“Man-law” I first violate at age ten—
my wandering fingers not appeased by picking
through my cousin’s video
game cartridges, Sports Illustrateds.
Rather, I let my tips trace their way
around his bedroom—exhuming
sheathed New Mutants and Excaliburs,
probing for more between the expansive cleavage
of sofa bed seat cushions.
This is true: if you are committed
to finding something, you will
discover something. I wondered how
it would feel for me to be Male like him
and free from adolescence.
When my fingers grazed a waxy Playboy
wedged between wood frame and metal
fold-out, I did not peel open the cover.
A need to testify kept me from yielding
command over my eyes and hands to center-
folds of ballyhooed skin—alabaster,
unattainable. In the moment, a budding
knowledge: my cousin’s lust
and where he hid it. I stowed
both under my tongue—the weight
an ache within my jaw. I found Uncle
downstairs at the old walnut table,
air thick with aromas of crossword
ink and Parliament smoke. After I tattled
about his son’s hoarded fantasy,
Uncle’s disdain pulled up a chair, sat
cloaked in authority’s masking musk.
“So what? At least the boy isn’t gay.”
The burning floor of my mouth then
awash in his lesson: his new naming
of deviance. And how intolerable this
name compared to whatever ogling
my cousin did in secret, fancying
himself grown. How could I not take
the hint that if I synced my sight
with the spreads’ flaying gaze, I would be
dispatched into what yearning rightly awaited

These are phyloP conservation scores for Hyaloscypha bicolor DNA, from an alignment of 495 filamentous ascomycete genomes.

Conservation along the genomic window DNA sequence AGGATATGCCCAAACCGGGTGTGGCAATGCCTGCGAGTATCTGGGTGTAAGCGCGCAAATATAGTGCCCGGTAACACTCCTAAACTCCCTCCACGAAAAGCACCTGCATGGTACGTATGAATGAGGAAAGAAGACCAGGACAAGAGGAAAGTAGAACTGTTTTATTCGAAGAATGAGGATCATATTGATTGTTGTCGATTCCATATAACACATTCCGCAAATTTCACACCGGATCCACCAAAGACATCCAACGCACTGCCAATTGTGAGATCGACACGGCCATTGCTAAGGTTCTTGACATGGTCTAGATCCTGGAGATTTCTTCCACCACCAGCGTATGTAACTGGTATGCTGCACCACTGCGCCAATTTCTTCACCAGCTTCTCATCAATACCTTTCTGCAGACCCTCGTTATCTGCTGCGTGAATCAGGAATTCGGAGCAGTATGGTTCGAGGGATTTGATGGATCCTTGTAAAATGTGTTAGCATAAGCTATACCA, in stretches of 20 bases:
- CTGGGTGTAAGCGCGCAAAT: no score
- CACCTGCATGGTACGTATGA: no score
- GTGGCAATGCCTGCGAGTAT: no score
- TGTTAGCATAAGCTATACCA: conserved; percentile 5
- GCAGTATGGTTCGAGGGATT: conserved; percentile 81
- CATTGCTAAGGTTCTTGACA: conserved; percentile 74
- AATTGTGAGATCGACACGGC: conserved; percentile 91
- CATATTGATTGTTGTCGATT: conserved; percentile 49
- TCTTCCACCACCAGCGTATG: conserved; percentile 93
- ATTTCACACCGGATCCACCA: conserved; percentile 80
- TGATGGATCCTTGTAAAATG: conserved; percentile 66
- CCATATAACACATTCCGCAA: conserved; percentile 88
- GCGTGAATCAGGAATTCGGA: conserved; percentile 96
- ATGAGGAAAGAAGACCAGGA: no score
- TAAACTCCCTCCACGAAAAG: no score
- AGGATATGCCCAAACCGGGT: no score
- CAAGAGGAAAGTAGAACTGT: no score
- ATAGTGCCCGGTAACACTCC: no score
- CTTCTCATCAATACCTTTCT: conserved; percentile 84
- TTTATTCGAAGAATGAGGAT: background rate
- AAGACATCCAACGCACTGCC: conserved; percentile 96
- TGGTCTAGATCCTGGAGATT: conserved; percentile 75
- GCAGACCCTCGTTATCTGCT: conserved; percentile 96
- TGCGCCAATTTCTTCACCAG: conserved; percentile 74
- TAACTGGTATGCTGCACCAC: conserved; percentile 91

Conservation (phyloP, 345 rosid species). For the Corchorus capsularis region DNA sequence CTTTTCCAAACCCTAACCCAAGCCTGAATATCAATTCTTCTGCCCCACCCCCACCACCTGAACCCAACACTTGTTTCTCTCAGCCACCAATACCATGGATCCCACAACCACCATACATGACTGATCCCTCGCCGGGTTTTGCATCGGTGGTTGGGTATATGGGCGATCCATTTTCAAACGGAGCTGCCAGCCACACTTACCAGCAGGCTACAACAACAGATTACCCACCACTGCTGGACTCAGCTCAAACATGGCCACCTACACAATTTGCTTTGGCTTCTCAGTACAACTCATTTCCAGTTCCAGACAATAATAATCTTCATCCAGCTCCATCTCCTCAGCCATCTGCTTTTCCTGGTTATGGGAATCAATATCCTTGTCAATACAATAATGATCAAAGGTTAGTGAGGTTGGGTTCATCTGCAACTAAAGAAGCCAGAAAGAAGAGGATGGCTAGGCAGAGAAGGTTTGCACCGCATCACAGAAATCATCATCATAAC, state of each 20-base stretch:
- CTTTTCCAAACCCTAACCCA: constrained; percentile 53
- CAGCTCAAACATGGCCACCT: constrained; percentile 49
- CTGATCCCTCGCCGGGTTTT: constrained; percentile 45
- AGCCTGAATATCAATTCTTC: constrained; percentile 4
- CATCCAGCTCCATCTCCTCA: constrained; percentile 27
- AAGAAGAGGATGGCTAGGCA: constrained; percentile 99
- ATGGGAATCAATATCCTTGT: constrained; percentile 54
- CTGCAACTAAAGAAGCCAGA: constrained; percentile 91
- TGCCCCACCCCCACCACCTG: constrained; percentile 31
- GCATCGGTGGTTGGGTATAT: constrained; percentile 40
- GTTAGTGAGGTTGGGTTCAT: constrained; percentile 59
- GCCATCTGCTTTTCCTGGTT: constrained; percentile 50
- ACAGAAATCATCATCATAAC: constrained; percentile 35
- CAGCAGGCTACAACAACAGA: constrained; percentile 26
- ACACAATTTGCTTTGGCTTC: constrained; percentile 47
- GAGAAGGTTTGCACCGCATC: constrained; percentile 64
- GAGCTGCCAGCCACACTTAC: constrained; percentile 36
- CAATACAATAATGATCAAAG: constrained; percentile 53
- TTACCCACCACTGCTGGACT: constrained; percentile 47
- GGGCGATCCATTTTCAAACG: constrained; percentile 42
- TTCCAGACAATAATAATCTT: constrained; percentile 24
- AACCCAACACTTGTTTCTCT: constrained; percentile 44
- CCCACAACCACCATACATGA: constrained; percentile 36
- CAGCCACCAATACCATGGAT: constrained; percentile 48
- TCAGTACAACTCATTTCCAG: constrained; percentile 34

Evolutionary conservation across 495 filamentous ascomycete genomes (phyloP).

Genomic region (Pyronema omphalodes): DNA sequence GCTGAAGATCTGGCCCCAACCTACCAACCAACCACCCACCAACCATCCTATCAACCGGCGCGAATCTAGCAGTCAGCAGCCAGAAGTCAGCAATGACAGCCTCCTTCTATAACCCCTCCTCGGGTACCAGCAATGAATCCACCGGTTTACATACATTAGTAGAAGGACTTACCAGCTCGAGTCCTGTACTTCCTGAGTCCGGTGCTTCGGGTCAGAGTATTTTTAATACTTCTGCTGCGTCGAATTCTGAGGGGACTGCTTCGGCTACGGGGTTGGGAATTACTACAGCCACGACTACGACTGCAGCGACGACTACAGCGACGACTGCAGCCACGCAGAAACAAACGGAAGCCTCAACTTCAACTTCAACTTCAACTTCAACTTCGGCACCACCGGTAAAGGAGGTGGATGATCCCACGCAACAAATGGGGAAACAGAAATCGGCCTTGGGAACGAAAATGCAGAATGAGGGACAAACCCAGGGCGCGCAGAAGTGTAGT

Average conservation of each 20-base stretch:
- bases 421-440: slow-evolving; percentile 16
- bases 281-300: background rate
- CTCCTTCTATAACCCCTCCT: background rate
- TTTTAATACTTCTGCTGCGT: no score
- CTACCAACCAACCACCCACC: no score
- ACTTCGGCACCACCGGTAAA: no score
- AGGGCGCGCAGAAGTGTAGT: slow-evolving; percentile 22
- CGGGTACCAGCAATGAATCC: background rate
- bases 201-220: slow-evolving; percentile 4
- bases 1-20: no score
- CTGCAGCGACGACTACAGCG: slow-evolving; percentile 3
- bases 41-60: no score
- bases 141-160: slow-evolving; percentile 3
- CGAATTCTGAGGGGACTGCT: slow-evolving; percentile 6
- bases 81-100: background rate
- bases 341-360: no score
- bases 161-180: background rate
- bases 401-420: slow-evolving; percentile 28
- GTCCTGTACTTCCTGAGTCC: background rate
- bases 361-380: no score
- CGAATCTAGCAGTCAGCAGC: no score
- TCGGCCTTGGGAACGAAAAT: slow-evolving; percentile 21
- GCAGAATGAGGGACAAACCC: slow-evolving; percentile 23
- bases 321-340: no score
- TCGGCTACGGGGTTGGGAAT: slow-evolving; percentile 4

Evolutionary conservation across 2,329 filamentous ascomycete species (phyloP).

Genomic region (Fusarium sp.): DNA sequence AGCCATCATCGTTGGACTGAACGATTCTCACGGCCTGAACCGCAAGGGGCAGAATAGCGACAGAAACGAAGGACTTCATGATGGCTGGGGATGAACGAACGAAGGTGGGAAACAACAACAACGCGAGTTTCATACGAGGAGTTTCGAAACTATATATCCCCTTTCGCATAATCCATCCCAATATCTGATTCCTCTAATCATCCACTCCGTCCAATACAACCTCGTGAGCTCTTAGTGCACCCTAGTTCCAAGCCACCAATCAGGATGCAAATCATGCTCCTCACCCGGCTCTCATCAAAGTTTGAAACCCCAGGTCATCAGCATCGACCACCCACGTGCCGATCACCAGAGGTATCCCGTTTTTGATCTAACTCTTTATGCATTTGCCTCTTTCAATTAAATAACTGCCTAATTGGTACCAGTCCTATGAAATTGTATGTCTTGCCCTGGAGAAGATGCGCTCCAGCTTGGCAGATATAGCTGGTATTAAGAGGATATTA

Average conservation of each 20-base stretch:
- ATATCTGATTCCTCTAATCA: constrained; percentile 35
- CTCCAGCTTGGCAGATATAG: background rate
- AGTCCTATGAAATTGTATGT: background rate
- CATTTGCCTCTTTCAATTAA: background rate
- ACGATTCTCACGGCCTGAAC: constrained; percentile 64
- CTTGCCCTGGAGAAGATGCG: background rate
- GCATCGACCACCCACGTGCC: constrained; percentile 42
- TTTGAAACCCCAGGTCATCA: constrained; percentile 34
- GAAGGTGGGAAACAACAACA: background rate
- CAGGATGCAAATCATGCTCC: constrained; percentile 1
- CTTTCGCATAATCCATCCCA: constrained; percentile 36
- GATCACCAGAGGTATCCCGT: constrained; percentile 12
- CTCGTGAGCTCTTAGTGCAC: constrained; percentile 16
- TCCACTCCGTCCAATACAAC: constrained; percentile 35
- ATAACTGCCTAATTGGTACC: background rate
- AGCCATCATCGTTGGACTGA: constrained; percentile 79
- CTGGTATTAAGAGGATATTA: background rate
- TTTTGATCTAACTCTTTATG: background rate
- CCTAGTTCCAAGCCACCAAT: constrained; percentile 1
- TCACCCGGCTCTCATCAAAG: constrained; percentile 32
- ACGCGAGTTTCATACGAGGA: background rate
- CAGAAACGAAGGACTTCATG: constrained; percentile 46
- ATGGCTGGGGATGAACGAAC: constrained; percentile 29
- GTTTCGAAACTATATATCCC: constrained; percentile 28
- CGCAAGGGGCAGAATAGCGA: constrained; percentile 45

beyond the proving ground of my boyhood?
Once there, I could be like my cousin—maybe
sullied, still redeemed—but only after
I learned to narrow my eyes, to mouth Father spare the boys who, kilned
in the same heat as me, risked hiding
other men’s skin beneath their beds.
Added: Tuesday, February 25, 2020 / Used with permission.
Kyle Dargan is the author of five collections of poetry, most recently Anagnorisis (TriQuarterly/Northwestern UP, 2018), which was awarded the 2019 Lenore Marshall Poetry Prize and longlisted for the 2019 Pulitzer Prize in poetry. For his work, he has received the Cave Canem Poetry Prize, the Hurston/Wright Legacy Award, and grants from the D.C. Commission on the Arts and Humanities. His books have also been finalists for the Kingsley Tufts Poetry Award and the Eric Hoffer Awards Grand Prize. Dargan has partnered with the President's Committee on the Arts and Humanities to produce poetry programming at the White House and Library of Congress. He's worked with and supports a number of youth writing organizations, such as 826DC, Writopia Lab, Young Writers Workshop, and the Dodge Poetry high schools program. He is currently an Associate Professor of Literature and Assistant Director of Creative Writing at American University.